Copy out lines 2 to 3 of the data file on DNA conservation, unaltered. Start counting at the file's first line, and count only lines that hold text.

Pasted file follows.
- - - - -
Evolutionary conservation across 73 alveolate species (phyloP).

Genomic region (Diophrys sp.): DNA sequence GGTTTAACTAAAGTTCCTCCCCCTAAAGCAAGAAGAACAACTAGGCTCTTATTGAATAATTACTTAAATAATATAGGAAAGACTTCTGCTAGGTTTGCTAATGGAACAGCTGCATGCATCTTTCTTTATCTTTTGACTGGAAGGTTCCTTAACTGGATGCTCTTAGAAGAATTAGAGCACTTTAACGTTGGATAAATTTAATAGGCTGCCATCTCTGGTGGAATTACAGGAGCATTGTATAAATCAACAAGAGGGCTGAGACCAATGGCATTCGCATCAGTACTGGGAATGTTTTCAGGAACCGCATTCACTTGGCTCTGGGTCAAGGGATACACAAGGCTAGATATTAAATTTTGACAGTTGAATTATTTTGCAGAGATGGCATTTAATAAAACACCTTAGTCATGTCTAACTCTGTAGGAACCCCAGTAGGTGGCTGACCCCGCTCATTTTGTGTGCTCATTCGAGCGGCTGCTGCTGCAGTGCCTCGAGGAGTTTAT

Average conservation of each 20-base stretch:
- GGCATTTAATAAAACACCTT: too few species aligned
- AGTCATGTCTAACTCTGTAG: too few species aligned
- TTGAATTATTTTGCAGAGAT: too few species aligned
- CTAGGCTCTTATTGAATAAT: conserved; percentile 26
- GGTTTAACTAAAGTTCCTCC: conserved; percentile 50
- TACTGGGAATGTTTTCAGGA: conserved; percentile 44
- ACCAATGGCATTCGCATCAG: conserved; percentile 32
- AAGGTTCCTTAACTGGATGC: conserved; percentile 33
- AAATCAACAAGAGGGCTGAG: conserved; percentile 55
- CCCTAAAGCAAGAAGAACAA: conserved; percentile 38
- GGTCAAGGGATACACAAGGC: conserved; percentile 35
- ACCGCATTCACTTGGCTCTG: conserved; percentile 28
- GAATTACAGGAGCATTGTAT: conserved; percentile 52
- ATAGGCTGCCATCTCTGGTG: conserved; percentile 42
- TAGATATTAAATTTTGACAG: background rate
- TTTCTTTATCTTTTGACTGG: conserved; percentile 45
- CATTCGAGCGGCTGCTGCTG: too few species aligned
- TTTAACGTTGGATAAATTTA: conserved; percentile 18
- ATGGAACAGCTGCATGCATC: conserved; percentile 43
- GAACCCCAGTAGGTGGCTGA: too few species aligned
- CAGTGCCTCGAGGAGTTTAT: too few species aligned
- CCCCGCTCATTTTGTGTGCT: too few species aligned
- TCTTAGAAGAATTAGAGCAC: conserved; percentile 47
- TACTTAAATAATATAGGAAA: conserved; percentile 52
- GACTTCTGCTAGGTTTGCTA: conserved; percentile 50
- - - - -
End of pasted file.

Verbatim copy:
Genomic region (Diophrys sp.): DNA sequence GGTTTAACTAAAGTTCCTCCCCCTAAAGCAAGAAGAACAACTAGGCTCTTATTGAATAATTACTTAAATAATATAGGAAAGACTTCTGCTAGGTTTGCTAATGGAACAGCTGCATGCATCTTTCTTTATCTTTTGACTGGAAGGTTCCTTAACTGGATGCTCTTAGAAGAATTAGAGCACTTTAACGTTGGATAAATTTAATAGGCTGCCATCTCTGGTGGAATTACAGGAGCATTGTATAAATCAACAAGAGGGCTGAGACCAATGGCATTCGCATCAGTACTGGGAATGTTTTCAGGAACCGCATTCACTTGGCTCTGGGTCAAGGGATACACAAGGCTAGATATTAAATTTTGACAGTTGAATTATTTTGCAGAGATGGCATTTAATAAAACACCTTAGTCATGTCTAACTCTGTAGGAACCCCAGTAGGTGGCTGACCCCGCTCATTTTGTGTGCTCATTCGAGCGGCTGCTGCTGCAGTGCCTCGAGGAGTTTAT

Average conservation of each 20-base stretch: